Zimbabweans have come to know that when SADC leaders want to ignore or distort the tricky crisis of illegitimacy in Zimbabwe, they wax lyrical about sanctions and express “solidarity with Zimbabwe”, while saying and doing nothing about the worsening plight of Zimbabweans.
Yet there can be no Zimbabwe without Zimbabweans.
Before its 38th summit in August 2018, SADC was confronted by military and police atrocities committed in Harare on 1 August 2018, in which six Zimbabweans were killed in cold blood and 35 others were critically injured by the Army and the Police. This was confirmed by the Kaglema Motlanthe Commission, an international body whose appointment SADC supported.
It is incredulous that the 2019 SADC summit was dead silent about the findings of the Motlanthe Commission and the failure and the unwillingness, by Mnangagwa’s administration to hold to account the army and police officers who killed six and injured 35 Zimbabweans on 1 August 2018.
Even worse, between 14 to 28 January 2019, at least 17 Zimbabweans were killed, hundreds tortured, some raped, by elements in the army, police, CIO and Zanu PF militia with thousands were displaced internally and externally in an unprecedented orgy of State violence that affected all major cities across Zimbabwe.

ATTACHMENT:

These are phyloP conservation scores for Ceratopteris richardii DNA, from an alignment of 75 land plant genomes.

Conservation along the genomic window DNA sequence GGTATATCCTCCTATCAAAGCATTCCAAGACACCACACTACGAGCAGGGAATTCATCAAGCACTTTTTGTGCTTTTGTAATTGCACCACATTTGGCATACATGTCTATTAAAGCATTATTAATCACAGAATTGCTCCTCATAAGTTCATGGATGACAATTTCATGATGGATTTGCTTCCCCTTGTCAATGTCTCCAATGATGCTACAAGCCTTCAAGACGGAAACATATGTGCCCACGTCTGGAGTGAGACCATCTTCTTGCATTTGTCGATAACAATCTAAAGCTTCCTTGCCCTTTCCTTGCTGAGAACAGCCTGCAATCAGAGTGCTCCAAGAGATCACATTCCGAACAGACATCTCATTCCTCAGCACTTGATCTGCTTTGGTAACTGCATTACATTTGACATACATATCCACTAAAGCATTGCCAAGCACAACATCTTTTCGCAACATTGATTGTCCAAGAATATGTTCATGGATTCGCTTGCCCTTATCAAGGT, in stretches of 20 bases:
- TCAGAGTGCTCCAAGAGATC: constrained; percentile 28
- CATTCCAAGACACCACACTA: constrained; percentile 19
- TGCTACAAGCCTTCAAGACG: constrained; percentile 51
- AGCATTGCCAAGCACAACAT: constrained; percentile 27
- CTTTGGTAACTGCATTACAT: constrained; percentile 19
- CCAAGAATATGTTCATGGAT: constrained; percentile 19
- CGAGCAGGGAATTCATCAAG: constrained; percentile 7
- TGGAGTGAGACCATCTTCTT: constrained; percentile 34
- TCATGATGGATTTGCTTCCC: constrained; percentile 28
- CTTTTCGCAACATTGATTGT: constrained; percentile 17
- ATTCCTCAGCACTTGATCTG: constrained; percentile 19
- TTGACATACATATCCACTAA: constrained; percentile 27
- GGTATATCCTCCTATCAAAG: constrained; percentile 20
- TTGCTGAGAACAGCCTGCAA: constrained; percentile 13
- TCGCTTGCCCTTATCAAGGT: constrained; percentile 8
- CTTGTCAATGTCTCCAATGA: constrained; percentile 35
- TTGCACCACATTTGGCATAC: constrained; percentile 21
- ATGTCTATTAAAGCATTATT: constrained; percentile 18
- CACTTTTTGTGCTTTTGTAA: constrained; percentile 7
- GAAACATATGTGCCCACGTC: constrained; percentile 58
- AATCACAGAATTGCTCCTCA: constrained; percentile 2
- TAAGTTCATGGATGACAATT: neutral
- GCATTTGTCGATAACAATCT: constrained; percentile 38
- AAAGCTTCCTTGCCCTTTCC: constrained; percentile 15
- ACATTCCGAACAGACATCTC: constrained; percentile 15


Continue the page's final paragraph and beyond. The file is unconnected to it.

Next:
As in the case of the atrocities committed on 1 August 2018, in fact worse than in that case, no process of enquiry has been undertaken; and the State culprits are once again getting away scot free with impunity.
The January 2019 scenario was another major clampdown on citizens and was carried out resulting in 17 extra-judicial killings, 17 cases of rape and other violations of a sexual nature, 26 abductions, 61 displacements, 81 assaults consistent with gunshot attacks, at least 586 assaults, torture, inhuman and degrading treatment (including dog bites), and 954 arrests and detention (including dragnet detentions). Further, a record breaking 22 MDC and Civil Society leaders including parliamentarians and labor leaders face trumped up charges of treason and subversion. On 16 July 2019, labor leaders received anonymous letters with bullets in a clear move meant to intimidate the labor movement against exercising their right to peacefully demonstrate and petition. Where is SADC’s responsibility to protect? When will SADC, just for once, stand with the people of Zimbabwe and express solidarity not with Zimbabwe but with Zimbabweans?
Yes. Zimbabweans have had enough of a SADC that is always congratulating the President of Zimbabwe and expressing solidarity with the State but never addressing itself to the plight of the ordinary people brutalized by the State.